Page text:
Standards Based Grading

WT Elementary Schools, SBG Volume II

What is the purpose of a report card?

The purpose of a report card is to describe a student's learning progress to families and others, based on current learning goals for each grade level. It is intended to inform students and families about learning successes and to guide improvements when needed.

How are standards based report cards different from traditional grades and report cards?

In many traditional classrooms, students are judged on their performance in comparison to their classmates' performance. Grades are not determined by how well students master clearly articulated learning targets or standards, but by how students perform in comparison to that of other students in the class. A grade of C doesn't mean a student is at step 3 in a five-step process to mastery. It means the student's performance is average or in the middle of the class. Therefore, these grades communicate little about what students actually learned or were able to do by the end of the reporting period. This is why we want to replicate our K-2 approach, so students and families can measure individual student growth over the course of the year. Standards based grades allow students to work toward goals and celebrate their learning success. Please refer back to the link above to view more about standards based grading.

What is the Academic Scale being used in Grades 3-5?

Secure - I independently demonstrate mastery of this skill or standard through application or transference to new tasks. We continue to collaborate on additional opportunities to apply this knowledge.

Approaching - I consistently demonstrate understanding of this skill or standard with little or no assistance. I am working toward independent application and transference of learning to new tasks.

Developing - I demonstrate progress in my understanding of this skill or standard. My performance is inconsistent, and I often receive multiple supports as I work toward meeting grade level expectations.

Beginning - I demonstrate limited understanding of this skill or standard, and I need a high level of prompting and support.

NI - Not Introduced

* Students who are not submitting sufficient work may be given a Beginning. Beginning scores will be accompanied with a comment. Students should be reminded that the regular submission of completed work provides data to measure student growth within a standard.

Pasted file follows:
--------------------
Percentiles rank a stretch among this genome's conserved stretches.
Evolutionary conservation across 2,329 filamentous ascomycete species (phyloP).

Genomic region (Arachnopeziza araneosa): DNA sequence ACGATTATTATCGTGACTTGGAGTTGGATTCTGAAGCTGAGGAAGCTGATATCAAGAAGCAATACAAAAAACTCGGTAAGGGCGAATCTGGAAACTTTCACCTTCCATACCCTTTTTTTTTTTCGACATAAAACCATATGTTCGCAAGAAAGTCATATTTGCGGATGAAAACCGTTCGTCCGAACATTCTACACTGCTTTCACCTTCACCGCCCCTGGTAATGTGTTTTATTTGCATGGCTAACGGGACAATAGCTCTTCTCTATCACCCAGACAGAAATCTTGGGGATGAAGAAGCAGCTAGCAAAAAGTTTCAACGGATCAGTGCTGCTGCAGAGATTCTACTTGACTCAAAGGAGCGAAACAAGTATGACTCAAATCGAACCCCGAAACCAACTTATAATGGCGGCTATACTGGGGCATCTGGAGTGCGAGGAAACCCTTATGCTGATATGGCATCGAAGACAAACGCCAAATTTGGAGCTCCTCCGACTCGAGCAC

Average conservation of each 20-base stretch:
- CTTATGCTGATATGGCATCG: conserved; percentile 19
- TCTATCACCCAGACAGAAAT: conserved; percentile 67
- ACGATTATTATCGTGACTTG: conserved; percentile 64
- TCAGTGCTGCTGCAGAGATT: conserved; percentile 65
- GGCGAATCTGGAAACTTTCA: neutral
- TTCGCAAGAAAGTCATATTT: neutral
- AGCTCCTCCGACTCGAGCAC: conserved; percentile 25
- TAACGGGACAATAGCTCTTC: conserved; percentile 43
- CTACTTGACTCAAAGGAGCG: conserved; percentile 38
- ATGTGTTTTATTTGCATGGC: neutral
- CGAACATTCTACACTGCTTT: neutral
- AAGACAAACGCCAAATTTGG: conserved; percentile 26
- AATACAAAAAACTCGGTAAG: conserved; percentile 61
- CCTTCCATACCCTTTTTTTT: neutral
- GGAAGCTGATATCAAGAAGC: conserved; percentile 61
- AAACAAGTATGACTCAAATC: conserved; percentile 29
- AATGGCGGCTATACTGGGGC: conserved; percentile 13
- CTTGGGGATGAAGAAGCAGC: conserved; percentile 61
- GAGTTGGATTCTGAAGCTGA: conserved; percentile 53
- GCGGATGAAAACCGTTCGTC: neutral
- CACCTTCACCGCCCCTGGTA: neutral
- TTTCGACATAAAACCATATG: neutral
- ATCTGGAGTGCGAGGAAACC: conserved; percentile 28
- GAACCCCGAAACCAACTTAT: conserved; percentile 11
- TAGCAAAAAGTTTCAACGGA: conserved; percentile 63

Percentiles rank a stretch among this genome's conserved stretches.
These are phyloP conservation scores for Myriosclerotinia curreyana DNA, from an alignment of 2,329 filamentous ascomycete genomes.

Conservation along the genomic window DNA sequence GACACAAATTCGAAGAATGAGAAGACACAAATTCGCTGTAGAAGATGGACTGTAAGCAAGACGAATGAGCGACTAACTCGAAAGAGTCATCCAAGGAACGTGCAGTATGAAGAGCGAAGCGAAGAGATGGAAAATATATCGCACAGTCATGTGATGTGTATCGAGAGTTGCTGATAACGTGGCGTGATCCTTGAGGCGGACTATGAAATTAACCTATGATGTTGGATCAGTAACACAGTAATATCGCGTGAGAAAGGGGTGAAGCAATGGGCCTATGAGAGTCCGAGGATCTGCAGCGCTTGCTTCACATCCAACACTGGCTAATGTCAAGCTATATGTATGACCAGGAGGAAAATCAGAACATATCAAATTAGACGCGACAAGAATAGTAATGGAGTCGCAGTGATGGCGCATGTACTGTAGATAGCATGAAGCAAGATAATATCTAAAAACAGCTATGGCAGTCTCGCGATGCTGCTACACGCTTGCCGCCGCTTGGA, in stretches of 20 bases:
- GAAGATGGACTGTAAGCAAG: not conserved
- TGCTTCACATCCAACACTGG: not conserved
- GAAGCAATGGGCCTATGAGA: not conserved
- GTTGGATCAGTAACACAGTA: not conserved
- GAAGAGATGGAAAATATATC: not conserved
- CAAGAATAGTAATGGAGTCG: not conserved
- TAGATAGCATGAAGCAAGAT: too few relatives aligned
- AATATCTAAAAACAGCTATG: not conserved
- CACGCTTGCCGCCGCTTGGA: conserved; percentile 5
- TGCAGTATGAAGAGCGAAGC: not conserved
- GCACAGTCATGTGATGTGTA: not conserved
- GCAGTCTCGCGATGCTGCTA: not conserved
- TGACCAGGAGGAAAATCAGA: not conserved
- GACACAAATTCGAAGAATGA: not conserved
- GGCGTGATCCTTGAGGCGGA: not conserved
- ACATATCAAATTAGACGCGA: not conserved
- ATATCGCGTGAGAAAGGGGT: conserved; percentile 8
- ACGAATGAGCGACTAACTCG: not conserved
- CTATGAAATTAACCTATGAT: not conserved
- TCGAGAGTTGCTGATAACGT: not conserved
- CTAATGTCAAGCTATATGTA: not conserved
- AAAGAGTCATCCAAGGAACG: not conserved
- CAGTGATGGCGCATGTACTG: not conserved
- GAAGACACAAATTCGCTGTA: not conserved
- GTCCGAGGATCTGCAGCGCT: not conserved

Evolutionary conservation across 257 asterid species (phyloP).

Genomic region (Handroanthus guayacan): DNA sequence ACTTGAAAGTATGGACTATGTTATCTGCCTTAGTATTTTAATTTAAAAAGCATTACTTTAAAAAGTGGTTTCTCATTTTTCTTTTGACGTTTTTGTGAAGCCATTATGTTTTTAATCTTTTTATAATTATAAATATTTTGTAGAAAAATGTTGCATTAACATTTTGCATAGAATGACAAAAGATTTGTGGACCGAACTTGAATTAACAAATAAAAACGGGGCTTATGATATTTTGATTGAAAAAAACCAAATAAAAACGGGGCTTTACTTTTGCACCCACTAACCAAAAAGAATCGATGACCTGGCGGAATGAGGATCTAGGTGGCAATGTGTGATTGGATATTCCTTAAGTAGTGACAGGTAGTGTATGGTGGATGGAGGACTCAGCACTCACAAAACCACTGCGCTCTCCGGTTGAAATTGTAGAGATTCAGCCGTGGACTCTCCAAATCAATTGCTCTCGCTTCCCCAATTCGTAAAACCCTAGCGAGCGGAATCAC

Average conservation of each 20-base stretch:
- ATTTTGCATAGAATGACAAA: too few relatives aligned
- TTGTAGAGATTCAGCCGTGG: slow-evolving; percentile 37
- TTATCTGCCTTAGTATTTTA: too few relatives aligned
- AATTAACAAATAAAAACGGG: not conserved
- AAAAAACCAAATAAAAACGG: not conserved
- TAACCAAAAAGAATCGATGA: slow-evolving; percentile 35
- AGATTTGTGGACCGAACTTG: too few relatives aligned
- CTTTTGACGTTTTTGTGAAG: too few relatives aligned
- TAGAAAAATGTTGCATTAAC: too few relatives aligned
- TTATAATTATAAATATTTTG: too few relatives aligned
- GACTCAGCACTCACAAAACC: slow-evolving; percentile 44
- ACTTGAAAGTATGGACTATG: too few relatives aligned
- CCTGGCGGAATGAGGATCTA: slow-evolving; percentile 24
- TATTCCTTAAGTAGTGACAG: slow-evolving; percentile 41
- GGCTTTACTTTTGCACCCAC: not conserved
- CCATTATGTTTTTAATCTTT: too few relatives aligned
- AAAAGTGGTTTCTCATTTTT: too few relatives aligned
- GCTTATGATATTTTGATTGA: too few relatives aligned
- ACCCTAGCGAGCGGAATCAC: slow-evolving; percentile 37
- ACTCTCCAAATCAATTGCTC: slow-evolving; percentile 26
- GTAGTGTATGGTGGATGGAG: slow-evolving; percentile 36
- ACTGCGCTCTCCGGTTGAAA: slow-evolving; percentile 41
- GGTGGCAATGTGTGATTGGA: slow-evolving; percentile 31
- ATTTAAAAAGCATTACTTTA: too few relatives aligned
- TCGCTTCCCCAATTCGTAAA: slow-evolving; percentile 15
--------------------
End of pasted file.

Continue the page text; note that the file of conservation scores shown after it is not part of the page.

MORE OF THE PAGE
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What is the Scale for Specials, Spanish, and Behaviors that Support Learning?





* Students who are not submitting sufficient work for Specials and/or Spanish may be given a score of Rarely.

My child is completing all of his or her work. Will this translate to a "Secure" rating?

The standards/skills on the report card are year long goals. Therefore, it is not likely that students will be secure until they are presented with the standard/skill multiple times to demonstrate independence. Students are "Secure" not only when they are independent with the standard/skill, but when they can also transfer it to new tasks or new learning.

In addition, some standards are not fully introduced and explored during the first marking period; therefore, there may not be the opportunity to fully assess some of the complex standards.

Why might my child receive an NI (Not Introduced)?

NI may be used when certain standards are not addressed within a marking period due to instructional modifications or pacing changes that may need to be implemented. Teacher comments should address why the NI was assigned.

How will student achievement be recognized?

As noted and summarized by Rick Wormeli and Thomas Guskey...

Wormeli and Guskey's work focuses on educational measurement and evaluation, professional development, teacher change, student assessment, and grading/reporting.

If we are educating the whole child, we should consider the vast developmental differences of our students. Students who are well into abstract thought will be working at a totally different level than other students who just aren't there yet, no matter how motivated and hard-working both types of students are in our classrooms.

Our goal is to work together with families to dismantle our view of what constitutes student success while finding multiple ways to provide positive feedback to all students. We hope to change assessment and grading practices so assessments are authentic and conducted from many angles and categories of measure, and grades are accurate reflections of mastery of standards.

Let's privately and publicly affirm the most important skills of the 21st century we find in our students: creativity, collaboration, compassion, critical thinking, flexibility, resilience, task analysis, positive social change, ethics, courage, mental dexterity, pattern recognition and manipulation, and initiative. These are worthy areas of celebration. As we move forward in standards based grading, Honor Roll and Principal's List are no longer congruent with our elementary philosophy of growth mindset.

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